Failure to Obtain Sufficient Applicant Information 

Some background-checking companies use only an applicant’s first and last name and birthday to conduct a screening. In reality, there’s not much you can obtain with such little information. State criminal record databases usually use biometric information (such as fingerprints) to match an individual to records, which means a screening company couldn’t get criminal history with only a name and DOB. Look for a vendor that elicits more applicant information so you can get a clearer picture of the person’s history.


 Failure to Explain Background Checking Methods

A reliable and trustworthy third-party screening company is transparent. They not only disclose their sources and methods of screening, but they’re proud of the way they do things and are excited to share what they do. You’ll know if you’ve found a good one when they’re happy to tell you about the sources they used, the way they gathered data, and how regularly the databases are updated. 


Subcontracting of Background Screening

Sometimes, background-checking subcontractors do subcontract their work — and in some cases, your subcontractor’s subcontractor might even subcontract the background check to someone else! It may sound outlandish, but this isn’t unheard of in the industry — and it’s problematic for you as an employer. This practice further removes you from the process and means less accountability, visibility, and transparency.  

Surface-Level Investigation Into Multi-State and Federal Records

Another red flag is the failure to thoroughly search a person’s state and federal criminal records during a background check. A good background check means taking an in-depth look at these records, so make sure that your vendor does this. Below are some real-life examples of what happens when an employer or third-party screening company fails to obtain this information from local and national databases.

  • In New Mexico, a Los Alamos minister was discovered to have been a convicted sex offender, but the shallow background check that was run on him didn’t turn up this information. Similarly, a Texas pastor was found after the fact to have been charged with capital murder, kidnapping, and armed robbery.
  • In one instance, a home care aide was hired and later discovered to have a prior drug conviction, several prison terms, and a court-issued restraining order on her criminal record. Despite the fact that the home care agency ran a form of employee background check, her criminal history was only discovered after she had swindled a 92-year-old woman out of $30K. The lack of a thorough criminal background check was highly costly for the employer.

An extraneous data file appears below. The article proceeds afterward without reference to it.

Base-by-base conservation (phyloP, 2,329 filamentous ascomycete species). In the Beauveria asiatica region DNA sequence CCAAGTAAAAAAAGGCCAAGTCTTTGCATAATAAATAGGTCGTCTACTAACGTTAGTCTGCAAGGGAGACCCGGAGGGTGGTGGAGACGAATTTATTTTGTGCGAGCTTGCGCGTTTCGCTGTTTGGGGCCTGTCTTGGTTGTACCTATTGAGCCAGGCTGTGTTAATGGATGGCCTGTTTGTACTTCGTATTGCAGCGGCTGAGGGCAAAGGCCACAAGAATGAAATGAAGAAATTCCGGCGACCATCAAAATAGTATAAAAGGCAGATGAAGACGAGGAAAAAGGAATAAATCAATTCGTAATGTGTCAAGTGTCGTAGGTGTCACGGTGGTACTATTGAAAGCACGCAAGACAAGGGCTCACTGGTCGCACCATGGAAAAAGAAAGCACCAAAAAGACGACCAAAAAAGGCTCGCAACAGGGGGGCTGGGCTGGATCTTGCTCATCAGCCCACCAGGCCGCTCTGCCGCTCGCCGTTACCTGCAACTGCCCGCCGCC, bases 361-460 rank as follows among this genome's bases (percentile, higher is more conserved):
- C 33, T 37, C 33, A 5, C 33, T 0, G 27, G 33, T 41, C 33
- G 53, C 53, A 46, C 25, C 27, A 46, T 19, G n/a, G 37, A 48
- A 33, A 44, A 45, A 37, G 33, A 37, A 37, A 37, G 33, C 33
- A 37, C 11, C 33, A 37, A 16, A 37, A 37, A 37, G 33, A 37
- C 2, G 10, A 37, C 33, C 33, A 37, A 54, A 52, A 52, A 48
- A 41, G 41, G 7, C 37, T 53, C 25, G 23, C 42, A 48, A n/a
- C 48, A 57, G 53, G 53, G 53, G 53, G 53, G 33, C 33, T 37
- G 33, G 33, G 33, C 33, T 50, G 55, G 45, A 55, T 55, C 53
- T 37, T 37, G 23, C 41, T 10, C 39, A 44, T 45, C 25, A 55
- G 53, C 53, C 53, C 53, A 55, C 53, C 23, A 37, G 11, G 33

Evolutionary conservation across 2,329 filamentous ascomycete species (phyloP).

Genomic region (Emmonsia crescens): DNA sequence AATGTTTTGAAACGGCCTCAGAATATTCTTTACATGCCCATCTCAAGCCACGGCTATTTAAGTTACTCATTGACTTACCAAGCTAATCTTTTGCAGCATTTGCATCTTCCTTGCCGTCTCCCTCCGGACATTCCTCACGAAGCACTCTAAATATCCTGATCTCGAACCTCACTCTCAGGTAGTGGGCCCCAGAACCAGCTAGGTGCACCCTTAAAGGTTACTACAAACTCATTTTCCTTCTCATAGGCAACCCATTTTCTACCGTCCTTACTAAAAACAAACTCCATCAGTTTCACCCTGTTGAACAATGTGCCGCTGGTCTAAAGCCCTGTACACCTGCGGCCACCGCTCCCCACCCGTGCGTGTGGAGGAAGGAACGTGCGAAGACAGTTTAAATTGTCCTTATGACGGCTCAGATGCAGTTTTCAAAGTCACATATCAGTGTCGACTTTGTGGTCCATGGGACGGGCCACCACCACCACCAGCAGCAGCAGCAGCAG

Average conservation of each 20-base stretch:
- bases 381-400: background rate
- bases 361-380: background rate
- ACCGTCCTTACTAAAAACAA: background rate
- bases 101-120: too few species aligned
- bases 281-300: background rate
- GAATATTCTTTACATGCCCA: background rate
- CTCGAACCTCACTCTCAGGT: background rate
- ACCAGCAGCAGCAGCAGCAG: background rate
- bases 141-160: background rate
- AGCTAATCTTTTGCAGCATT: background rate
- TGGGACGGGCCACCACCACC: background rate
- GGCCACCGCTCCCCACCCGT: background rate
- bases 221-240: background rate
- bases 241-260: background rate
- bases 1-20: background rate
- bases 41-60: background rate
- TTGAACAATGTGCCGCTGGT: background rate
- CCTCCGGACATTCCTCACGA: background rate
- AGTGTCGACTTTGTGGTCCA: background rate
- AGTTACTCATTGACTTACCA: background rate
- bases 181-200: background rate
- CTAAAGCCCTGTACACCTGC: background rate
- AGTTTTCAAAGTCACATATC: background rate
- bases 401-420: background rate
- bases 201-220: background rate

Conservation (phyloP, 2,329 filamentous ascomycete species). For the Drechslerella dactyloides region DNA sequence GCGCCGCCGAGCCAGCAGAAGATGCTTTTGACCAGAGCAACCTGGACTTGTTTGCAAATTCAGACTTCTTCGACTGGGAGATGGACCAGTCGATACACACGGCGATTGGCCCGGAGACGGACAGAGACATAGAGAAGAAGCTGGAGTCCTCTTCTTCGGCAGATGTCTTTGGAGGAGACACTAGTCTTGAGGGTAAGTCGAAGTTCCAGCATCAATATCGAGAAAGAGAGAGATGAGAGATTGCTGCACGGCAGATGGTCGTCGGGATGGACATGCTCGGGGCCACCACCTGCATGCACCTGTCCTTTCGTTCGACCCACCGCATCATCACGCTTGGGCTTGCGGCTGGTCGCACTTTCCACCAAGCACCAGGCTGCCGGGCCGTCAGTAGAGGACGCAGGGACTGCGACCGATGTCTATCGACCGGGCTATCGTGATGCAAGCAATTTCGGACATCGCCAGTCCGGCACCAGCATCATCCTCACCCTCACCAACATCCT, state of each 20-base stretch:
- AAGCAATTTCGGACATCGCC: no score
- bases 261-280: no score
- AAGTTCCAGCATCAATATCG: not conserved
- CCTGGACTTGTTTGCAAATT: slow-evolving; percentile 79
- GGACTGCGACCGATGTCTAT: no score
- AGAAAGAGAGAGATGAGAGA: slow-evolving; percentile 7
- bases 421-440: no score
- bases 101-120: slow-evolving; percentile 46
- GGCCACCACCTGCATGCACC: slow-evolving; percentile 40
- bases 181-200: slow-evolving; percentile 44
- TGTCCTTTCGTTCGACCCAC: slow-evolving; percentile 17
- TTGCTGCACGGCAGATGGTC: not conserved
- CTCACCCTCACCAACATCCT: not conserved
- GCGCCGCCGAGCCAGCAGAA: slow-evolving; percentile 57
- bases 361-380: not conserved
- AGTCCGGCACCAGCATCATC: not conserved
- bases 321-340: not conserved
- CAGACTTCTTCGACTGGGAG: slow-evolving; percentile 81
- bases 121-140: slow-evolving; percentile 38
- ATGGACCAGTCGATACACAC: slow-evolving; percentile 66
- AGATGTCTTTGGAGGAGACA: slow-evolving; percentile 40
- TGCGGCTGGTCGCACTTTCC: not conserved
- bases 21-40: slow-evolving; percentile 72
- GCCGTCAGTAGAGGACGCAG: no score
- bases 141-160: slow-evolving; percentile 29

• In another scenario, the Charlotte police department hired a new police officer despite the fact that he had a protective order against him, levied by a former girlfriend for domestic violence. Even law enforcement can fail to run thorough investigations into criminal history.


Reliance on Single-Issue or Non-Comprehensive Background Checks

When choosing a vendor, be sure they conduct comprehensive background checks rather than ones that rely on a single issue. For instance, the Cook County state office had a close call when they nearly hired a man who had been sued by a former employer for theft. He was under investigation by the FBI for fraud (as well as other deviances), all of which had slipped under the radar during a background check that failed to take a comprehensive look at his employment history.

Get More Screening Tips From VICTIG

While the screening portion of the hiring process is only one step, it’s arguably the most important of all. To get more advice on what to look for in a background check vendor or to learn how VICTIG can help you conduct reliable background checks and make smart hires, give us a call today.